Much soul-searching followed the crisis, and, with it, also a search for a new way. We found inspiration in the philosophy of "Sufficiency Economy" which His Majesty synthesized from his lifelong work and experience in development. For the nation, Sufficiency Economy represents an enlightened way forward, as a feasible approach to achieving the common objective of a stable, equitable, and durable development for all the people and communities in our land.

Ladies and Gentlemen,

Since the crisis, globalization has often been seized upon by some as the ready scapegoat for the havoc created in its wake. In this new era, spurred on by information technology, borders have become less significant leading to an increasingly integrated global economy.

Globalization confers benefits on countries adept at taking advantage of opportunities, but at the same time it exacts heavy punishment from countries caught unprepared or treating it lightly.

Countries, large and small, can be highly vulnerable to external shocks, be it volatility in capital flows, exchange rate risk, export competitiveness, and contagion risk. Thailand was no exception. Having benefited greatly during the previous three decades of rapid growth,

Thailand let down its guard and left itself badly exposed to those risks.

For Thailand, the severest external shock was the massive capital inflow. By the end of 1996, private sector short-term foreign loans reached the unprecedented height of 70 billion US dollars. Such flows were a double-edged sword. While it fueled the burgeoning economic growth, it also engendered latent hazards in the mounting current account deficits. The exit of capital flows proved faster than its entry, following the "herd behavior" in the loss of investor confidence, which led to the severe liquidity and currency crises.

Sadly, opportunities were squandered when borrowed capital was channeled into non-productive sectors. Economic development was defined and understood too narrowly, which resulted in extremes and excesses. Economic growth, higher incomes and material accumulation were being pursued increasingly as ends in themselves. Conspicuous consumption was being confused with economic development itself, as were prestige projects and prestigious material trappings. The needed sense of self-reliance and prudence as collective values were gradually cast aside.

In our headlong rush for overall growth, we downgraded the one key essential in economic and social development, namely, alleviation of poverty. I have long held the view that poverty is the root of all problems facing our nation, and most of my life in public service has been dedicated to the task of alleviating poverty, in the firm belief that it would help solving each and every one of those problems. But this crisis made the yawning gap between the haves and have-nots widen even further, against a background of searing costs and disappearing social warmth. Unrelenting quest for material wealth seemed to have undermined compassion and caring, which in turn weakened the social fabric, community bond, and traditional values.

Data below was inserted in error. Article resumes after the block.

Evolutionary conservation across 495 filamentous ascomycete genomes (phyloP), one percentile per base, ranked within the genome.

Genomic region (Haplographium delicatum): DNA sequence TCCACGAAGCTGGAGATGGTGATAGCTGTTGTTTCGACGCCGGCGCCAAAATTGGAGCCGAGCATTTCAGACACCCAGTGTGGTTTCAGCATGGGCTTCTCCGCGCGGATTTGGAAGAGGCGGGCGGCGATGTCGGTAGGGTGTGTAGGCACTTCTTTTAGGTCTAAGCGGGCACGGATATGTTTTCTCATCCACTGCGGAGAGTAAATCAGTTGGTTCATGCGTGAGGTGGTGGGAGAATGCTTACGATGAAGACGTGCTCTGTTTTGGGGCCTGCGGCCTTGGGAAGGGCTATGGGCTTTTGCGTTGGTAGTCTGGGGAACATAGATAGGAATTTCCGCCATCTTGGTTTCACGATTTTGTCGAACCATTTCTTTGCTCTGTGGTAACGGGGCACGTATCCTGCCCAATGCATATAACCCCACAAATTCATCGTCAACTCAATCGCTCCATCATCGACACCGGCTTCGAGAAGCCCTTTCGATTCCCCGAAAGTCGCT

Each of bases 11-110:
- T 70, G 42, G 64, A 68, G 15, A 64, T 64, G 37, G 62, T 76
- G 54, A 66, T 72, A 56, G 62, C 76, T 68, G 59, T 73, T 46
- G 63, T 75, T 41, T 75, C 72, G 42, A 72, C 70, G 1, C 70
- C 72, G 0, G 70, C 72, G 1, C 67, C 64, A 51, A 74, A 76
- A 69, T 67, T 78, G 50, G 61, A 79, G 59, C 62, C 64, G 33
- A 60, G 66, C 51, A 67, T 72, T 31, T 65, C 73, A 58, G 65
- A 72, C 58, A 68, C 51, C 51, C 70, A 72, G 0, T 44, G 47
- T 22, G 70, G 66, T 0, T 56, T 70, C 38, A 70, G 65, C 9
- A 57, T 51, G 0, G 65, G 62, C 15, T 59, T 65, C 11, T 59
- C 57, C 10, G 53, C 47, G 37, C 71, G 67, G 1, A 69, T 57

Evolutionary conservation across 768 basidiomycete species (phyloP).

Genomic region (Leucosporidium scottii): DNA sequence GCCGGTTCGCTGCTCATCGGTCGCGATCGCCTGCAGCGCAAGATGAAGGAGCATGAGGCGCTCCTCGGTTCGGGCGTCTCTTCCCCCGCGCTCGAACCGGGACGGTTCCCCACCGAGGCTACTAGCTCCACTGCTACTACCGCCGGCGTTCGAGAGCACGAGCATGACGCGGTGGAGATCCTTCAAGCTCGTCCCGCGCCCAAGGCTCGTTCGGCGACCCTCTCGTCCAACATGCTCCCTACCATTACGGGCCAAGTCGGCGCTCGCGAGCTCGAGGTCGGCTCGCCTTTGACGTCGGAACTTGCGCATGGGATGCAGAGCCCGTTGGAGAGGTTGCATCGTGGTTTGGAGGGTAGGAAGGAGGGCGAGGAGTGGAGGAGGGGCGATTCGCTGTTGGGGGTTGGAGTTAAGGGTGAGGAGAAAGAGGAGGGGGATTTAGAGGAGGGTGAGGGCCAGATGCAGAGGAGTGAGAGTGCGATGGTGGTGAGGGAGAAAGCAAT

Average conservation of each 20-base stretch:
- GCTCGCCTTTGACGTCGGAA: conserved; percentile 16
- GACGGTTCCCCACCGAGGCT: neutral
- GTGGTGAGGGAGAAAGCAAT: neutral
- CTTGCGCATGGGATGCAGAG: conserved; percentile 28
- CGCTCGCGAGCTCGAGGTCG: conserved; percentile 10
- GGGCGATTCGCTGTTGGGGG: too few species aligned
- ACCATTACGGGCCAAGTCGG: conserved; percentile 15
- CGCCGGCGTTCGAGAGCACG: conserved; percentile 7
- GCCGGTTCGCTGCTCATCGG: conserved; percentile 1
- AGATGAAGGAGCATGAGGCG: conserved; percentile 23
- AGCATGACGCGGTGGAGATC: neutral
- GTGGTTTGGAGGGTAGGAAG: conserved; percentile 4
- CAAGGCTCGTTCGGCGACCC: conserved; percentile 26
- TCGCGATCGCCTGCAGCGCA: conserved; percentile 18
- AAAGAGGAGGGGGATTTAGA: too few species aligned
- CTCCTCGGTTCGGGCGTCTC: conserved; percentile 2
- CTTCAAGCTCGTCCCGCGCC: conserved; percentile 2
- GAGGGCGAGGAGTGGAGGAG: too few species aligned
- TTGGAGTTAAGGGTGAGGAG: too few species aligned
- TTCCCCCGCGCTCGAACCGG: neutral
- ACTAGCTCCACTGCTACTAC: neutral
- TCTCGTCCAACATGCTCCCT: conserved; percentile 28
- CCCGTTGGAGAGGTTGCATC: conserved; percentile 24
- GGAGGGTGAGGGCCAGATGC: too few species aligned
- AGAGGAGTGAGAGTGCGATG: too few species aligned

Ladies and Gentlemen,

Lest it be misunderstood, globalization, in my mind, can be a force for good and is above all a stark reality that cannot be wished away, nor can it be stopped. We have no choice but to integrate ourselves into the new global environment. In this task it is imperative for us to find a way to make the most of the opportunities while shielding ourselves from the negative aspects of globalization.

On the brighter side, I fully agree with those who say that we have managed, with much personal sacrifices and despite the social costs, to achieve a turn-around from the 1997 crisis. But, clearly, we should draw some lessons from our unhappy experience. We simply cannot go on with our old ways and old habits as if nothing has happened.

Over the years, His Majesty the King has graciously reminded us constantly not to lose our bearings, not to be lured by the glitter of empty labels: being hailed as a "tiger economy" or a "newly-industrialized country", as it turned out, had little meaning or substance. As the whole nation was laboring under hardships brought on by the crisis, his subjects derived encouragement from His Majesty's observations on how to conduct oneself in the face of such adversity. Our Monarch gave us a number of principles contained in His philosophy on "Sufficiency Economy".

I do not pretend to have a full grasp of the principles involved in all their profundity and intended intricacies, but I do know that it is surely in our best interest to make the effort, however modest, to understand and draw inspiration from the wisdom of His Majesty.
Sufficiency Economy has as its thrust "the middle path as the overriding principle for appropriate conduct by the populace at all levels". The middle path, when practiced at the level of the individuals, families and communities, as well as collectively in the choice of a balanced national development strategy, will provide a firm foundation for all in standing up to the trials and challenges of today's world.